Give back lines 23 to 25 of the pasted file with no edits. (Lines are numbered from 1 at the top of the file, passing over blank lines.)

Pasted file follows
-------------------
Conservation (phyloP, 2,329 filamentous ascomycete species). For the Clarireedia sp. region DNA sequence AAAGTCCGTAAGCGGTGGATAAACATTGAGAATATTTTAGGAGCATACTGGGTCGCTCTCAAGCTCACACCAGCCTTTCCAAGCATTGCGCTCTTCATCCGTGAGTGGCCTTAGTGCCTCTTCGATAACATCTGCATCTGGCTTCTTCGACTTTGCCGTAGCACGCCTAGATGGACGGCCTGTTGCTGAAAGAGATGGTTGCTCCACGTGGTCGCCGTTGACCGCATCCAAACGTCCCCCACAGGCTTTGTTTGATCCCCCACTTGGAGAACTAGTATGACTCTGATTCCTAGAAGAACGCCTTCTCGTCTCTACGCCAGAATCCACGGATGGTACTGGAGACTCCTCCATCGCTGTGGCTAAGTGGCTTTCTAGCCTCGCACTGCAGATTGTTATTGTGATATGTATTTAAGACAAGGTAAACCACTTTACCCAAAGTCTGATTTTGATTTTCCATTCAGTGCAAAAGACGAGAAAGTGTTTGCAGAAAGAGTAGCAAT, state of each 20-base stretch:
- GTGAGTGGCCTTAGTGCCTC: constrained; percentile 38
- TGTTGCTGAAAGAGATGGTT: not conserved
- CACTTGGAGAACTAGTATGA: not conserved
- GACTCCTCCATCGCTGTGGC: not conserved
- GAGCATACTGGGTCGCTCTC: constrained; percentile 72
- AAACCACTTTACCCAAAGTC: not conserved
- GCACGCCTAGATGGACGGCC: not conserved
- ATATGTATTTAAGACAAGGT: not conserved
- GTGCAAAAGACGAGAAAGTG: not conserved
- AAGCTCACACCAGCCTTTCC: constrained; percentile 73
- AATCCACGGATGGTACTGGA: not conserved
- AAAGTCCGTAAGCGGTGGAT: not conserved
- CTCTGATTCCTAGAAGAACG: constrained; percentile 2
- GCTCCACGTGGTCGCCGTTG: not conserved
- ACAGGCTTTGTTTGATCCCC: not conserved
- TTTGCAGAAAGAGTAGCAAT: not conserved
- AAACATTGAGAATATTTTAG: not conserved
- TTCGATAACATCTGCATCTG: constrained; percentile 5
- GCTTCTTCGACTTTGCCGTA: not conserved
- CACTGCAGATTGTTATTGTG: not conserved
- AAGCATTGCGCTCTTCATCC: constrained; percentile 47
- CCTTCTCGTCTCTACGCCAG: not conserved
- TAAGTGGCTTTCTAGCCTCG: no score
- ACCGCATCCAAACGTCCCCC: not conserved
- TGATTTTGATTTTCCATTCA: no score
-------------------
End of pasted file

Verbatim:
- CCTTCTCGTCTCTACGCCAG: not conserved
- TAAGTGGCTTTCTAGCCTCG: no score
- ACCGCATCCAAACGTCCCCC: not conserved